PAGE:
I noted a few weeks ago (at BizzyBlog; at NewsBusters) that Mike Celizic at MSNBC couldn't get though his article about Jenna Bush's upcoming wedding without bringing up her misdemeanor arrests from seven years ago.
Julie Mason of the Houston Chronicle also went there in a late Thursday report. She also threw in a number of shots at Jenna's father, his administration, and his hometown:
Saturday, in an Oscar de la Renta gown with twin sister Barbara at her side, Jenna Bush, 26, will marry 29-year-old business school student Henry Hager at her parents' Central Texas ranch.
It's probably as close as Oscar de la Renta will ever get to Crawford.
..... The wedding also is a last hurrah of sorts for Crawford. The town saw its fortunes and profile rise when Bush built his 1,600-acre ranch there. More recently, like the president's approval ratings, Crawford has fallen on hard times.
..... The White House is being secretive about the ceremony, secretive even by the opaque Bush administration standards.
..... It's all a far cry from "Jenna and Tonic," the tabloid sobriquet she earned after two college-era busts for underage drinking. (Ohio University historian Katherine) Jellison said it's clear Jenna has put some work into improving her public image.
"This is going to be such a different kind of situation," said Katherine Jellison, an associate professor of history at Ohio University who chronicles the American obsession with marital pomp in her recent book, It's Our Day.
"Jenna's father is not running for re-election," she said. "The frivolity of a big White House wedding in the middle of an unpopular war would have used up what little political capital he has."
Since all sense of decorum has been abandoned, I hope it's not too rude to point out that Ms. Jellison has a, uh, unique perspective on weddings, as this Editorial Review of her book, the full title of which is "It's Our Day: America's Love Affair With the White Wedding, 1945-2005," explains (original had no paragraph breaks; bolds are mine):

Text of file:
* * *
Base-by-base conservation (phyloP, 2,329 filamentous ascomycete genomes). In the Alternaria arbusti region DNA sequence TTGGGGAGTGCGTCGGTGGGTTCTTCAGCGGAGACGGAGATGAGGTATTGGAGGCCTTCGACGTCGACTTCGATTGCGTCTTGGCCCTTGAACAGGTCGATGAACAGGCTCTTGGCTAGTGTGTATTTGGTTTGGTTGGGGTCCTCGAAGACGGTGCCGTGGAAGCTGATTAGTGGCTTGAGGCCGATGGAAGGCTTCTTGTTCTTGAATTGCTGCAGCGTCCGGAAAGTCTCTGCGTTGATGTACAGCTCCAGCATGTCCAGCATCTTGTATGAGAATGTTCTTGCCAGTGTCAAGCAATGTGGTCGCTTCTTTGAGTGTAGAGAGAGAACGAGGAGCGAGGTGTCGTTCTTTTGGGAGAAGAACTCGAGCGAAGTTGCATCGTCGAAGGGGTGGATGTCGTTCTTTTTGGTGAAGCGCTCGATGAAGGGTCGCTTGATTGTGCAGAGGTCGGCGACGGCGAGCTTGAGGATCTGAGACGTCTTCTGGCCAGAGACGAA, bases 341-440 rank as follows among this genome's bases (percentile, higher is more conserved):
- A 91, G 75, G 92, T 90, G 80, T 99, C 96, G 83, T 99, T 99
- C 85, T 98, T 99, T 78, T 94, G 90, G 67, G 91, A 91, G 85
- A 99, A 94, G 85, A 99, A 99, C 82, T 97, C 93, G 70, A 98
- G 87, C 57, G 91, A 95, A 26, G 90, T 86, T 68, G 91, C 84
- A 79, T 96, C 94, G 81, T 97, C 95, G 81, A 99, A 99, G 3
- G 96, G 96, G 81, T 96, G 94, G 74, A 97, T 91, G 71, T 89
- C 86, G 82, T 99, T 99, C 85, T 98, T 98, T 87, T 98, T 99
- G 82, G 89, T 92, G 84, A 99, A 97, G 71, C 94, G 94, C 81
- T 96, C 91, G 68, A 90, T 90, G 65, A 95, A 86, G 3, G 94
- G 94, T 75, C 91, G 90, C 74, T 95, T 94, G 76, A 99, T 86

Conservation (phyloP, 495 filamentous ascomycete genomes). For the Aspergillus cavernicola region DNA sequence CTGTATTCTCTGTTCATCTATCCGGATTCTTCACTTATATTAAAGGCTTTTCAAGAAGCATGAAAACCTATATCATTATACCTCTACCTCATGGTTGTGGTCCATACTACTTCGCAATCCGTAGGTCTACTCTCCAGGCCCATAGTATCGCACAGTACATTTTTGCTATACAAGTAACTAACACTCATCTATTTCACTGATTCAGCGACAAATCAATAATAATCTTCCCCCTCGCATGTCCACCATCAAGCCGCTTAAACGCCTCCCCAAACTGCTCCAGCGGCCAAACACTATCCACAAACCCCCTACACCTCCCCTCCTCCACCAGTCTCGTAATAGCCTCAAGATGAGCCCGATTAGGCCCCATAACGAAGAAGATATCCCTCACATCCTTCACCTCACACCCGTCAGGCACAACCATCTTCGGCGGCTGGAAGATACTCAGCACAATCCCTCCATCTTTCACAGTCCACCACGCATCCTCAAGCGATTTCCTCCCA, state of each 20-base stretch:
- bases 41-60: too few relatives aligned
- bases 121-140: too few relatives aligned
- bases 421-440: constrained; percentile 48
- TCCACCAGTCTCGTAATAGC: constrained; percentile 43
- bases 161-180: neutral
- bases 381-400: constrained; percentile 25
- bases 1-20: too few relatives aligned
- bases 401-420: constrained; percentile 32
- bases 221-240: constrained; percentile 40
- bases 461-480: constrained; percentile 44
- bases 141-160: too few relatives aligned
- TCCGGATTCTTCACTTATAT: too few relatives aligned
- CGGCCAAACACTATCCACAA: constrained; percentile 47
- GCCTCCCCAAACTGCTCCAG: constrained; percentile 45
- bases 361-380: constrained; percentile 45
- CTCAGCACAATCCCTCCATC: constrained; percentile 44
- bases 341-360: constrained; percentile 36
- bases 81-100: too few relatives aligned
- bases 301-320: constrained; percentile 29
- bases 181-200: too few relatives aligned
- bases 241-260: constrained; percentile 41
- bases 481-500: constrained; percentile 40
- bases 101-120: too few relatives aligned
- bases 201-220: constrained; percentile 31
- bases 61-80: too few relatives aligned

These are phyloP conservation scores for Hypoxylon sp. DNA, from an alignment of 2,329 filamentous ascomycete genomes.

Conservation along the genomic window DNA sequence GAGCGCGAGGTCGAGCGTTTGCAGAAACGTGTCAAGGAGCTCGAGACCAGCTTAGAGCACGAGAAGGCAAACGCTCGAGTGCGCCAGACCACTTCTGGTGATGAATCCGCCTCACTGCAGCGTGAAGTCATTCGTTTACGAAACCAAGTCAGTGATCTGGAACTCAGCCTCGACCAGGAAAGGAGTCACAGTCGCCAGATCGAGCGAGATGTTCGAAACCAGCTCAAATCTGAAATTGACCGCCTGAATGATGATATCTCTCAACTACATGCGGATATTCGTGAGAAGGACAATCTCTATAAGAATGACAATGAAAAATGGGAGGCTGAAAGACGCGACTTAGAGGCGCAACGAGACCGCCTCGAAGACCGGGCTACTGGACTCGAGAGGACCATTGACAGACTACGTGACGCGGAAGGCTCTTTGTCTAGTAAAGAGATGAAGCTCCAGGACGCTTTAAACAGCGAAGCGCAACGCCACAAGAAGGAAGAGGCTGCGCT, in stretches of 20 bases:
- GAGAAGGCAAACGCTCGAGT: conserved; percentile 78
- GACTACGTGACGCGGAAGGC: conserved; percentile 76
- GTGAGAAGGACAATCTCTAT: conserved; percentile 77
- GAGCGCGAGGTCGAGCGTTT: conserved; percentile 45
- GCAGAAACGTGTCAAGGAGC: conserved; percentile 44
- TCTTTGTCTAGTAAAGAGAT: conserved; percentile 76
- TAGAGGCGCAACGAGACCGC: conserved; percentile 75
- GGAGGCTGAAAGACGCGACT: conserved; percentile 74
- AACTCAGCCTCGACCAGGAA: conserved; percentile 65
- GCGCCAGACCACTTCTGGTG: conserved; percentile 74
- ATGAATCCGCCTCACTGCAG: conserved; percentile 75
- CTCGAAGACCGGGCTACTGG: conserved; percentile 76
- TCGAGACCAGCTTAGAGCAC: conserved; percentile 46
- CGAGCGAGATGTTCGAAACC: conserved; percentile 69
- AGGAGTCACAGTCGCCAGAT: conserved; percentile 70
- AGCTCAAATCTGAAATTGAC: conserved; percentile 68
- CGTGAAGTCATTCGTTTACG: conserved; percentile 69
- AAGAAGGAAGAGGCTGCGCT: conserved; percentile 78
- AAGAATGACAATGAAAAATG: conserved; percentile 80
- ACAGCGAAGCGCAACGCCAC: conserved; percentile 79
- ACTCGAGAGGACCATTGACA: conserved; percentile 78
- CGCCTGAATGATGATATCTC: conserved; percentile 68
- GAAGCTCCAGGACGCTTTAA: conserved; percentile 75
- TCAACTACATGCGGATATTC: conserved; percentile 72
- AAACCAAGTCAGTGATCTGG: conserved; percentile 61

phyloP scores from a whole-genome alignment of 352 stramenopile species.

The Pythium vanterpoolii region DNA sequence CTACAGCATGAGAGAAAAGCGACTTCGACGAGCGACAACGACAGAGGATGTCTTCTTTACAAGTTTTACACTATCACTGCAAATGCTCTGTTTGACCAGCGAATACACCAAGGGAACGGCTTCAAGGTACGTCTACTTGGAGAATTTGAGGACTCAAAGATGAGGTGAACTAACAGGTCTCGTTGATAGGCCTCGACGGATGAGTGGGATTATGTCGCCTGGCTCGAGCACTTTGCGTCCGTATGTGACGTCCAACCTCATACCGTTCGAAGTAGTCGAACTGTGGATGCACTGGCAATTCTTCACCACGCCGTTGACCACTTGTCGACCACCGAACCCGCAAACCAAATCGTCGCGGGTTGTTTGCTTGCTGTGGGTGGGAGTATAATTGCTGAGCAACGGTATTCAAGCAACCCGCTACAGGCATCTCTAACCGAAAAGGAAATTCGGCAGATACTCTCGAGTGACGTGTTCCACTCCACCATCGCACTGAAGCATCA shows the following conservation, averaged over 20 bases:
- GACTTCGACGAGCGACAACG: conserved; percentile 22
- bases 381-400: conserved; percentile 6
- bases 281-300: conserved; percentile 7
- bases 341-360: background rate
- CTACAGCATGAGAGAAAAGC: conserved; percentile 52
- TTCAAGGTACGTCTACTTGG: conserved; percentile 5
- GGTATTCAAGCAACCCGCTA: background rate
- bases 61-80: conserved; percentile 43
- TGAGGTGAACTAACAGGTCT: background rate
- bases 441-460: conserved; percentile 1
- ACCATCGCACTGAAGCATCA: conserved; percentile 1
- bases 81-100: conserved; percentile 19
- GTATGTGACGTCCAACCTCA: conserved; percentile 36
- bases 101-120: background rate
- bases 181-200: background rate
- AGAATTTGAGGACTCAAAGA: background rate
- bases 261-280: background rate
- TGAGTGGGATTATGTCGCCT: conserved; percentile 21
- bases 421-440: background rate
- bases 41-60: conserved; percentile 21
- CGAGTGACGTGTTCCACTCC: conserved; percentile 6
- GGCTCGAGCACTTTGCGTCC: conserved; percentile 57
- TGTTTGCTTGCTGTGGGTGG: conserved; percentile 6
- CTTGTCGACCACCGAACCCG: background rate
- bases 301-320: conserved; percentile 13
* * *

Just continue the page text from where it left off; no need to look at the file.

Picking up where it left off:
Love may be the catalyst for the American white wedding, but hosting an elaborate celebration also demonstrates a family's prosperity and material success, argues Jellison in her compelling economic and social history of how this ritual survived despite the major cultural and political changes of the 1960s and beyond.
Jellison, an associate professor of history at Ohio University, argues that while the white wedding of the 1940s may have celebrated youth, virginity and a patriarchal family structure, Americans have reinterpreted the symbolism of satin and lace: the 21st-century bride evokes the tradition of female-focused celebration and uses the elaborate and costly event as a display of her professional and social success as she marks a life transition.
With chapters on celebrity nuptials, silver-screen I-dos and the latest batch of reality TV brides, Jellison demonstrates how advertisers, media and brides themselves slowly reshaped the white wedding into an act of organized feminism.
Who knew that weddings, of all events, are now celebrations of the sisterhood?
Cross-posted at BizzyBlog.com.